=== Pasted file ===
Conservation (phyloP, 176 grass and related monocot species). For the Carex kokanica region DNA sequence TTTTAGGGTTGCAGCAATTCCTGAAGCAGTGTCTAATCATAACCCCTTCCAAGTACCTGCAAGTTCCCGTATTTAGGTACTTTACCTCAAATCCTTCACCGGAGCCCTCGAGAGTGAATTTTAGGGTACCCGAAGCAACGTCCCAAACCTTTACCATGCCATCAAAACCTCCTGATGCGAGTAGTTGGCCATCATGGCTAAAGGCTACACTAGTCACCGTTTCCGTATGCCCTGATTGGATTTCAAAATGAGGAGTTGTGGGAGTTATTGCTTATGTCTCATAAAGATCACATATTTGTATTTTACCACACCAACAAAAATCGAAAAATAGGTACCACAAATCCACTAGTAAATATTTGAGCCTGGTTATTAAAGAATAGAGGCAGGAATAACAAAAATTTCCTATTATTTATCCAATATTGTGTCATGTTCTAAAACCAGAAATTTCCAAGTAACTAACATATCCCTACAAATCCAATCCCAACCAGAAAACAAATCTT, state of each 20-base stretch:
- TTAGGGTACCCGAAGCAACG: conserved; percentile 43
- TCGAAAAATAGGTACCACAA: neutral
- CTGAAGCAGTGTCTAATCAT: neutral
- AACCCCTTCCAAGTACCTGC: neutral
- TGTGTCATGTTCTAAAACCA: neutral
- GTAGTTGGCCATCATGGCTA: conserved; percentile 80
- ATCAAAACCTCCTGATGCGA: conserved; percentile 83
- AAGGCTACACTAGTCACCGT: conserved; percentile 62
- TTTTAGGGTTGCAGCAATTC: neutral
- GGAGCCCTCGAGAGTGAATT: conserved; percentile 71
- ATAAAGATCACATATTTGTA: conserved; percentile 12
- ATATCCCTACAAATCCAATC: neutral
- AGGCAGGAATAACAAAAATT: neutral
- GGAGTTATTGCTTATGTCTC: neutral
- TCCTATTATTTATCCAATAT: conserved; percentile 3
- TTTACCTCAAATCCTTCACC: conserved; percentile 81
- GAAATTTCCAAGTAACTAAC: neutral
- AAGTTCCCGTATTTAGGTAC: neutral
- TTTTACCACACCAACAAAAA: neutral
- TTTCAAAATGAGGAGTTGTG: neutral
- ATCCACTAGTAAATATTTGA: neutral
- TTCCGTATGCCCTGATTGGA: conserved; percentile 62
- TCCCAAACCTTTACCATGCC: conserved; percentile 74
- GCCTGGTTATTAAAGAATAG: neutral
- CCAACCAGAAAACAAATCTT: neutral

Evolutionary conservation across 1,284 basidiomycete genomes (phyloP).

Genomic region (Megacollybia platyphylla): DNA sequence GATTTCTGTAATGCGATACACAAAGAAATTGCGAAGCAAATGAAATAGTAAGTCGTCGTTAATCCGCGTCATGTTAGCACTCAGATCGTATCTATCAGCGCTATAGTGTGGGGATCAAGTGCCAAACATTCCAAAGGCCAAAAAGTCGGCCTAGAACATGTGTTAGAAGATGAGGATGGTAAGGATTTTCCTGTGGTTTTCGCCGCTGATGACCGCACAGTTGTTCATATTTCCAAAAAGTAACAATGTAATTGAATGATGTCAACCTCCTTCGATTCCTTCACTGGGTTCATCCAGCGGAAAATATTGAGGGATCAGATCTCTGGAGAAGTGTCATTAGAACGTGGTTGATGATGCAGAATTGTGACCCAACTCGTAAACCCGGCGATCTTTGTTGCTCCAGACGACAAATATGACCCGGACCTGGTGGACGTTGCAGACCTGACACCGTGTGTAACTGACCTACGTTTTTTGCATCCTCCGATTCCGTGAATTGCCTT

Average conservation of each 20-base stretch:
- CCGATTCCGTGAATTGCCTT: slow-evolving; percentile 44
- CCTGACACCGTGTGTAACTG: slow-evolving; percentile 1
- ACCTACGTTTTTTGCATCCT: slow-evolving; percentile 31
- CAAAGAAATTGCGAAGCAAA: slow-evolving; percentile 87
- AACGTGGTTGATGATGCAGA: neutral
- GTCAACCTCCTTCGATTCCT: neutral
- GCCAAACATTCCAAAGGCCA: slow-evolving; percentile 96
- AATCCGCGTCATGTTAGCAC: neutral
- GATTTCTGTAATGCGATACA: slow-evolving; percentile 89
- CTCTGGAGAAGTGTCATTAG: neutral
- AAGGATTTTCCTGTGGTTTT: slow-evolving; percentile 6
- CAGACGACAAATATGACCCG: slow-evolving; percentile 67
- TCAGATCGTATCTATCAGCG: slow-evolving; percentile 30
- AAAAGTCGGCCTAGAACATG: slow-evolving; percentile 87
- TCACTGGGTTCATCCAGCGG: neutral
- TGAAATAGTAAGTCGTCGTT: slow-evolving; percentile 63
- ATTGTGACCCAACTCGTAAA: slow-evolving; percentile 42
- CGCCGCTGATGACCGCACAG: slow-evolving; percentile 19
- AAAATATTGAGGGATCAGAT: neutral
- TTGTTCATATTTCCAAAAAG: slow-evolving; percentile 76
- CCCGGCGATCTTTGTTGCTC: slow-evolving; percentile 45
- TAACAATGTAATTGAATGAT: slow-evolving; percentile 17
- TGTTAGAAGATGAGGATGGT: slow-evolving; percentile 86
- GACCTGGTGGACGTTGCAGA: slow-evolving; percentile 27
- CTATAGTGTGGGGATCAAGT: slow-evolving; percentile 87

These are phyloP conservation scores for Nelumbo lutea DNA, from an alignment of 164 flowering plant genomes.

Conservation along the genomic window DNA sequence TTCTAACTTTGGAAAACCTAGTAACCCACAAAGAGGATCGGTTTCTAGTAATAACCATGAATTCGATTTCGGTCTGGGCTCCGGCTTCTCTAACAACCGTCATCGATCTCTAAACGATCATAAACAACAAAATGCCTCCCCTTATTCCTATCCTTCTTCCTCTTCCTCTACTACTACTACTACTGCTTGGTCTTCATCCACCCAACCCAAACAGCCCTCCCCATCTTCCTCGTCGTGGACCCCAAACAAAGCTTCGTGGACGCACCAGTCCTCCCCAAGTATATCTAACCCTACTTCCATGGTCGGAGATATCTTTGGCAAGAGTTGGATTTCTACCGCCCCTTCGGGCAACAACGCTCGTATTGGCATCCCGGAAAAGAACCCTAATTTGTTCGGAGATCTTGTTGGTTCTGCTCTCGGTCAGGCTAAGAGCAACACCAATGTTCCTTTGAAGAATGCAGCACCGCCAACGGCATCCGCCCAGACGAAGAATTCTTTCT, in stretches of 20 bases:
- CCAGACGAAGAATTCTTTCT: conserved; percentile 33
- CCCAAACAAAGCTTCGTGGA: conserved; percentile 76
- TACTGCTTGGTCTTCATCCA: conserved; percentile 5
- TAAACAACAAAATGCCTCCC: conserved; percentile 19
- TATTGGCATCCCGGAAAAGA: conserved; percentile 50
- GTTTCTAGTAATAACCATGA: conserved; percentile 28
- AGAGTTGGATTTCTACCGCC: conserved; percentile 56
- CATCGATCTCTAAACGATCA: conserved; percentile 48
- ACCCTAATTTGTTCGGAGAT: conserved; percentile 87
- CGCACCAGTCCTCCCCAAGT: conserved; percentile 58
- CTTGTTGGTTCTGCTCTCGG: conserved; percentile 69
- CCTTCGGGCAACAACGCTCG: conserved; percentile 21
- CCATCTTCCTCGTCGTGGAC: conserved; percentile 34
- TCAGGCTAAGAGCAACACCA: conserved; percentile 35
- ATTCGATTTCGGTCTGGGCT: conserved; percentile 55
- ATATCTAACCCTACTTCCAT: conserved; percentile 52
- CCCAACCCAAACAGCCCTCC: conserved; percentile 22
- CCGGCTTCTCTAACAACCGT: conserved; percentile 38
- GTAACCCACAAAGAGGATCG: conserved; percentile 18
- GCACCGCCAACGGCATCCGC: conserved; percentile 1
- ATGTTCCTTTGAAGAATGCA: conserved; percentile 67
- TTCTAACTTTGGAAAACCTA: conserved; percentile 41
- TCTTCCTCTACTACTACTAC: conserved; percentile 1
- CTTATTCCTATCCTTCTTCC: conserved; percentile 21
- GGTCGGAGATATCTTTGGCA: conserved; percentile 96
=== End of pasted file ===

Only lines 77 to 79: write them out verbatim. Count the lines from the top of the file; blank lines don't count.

- ATGTTCCTTTGAAGAATGCA: conserved; percentile 67
- TTCTAACTTTGGAAAACCTA: conserved; percentile 41
- TCTTCCTCTACTACTACTAC: conserved; percentile 1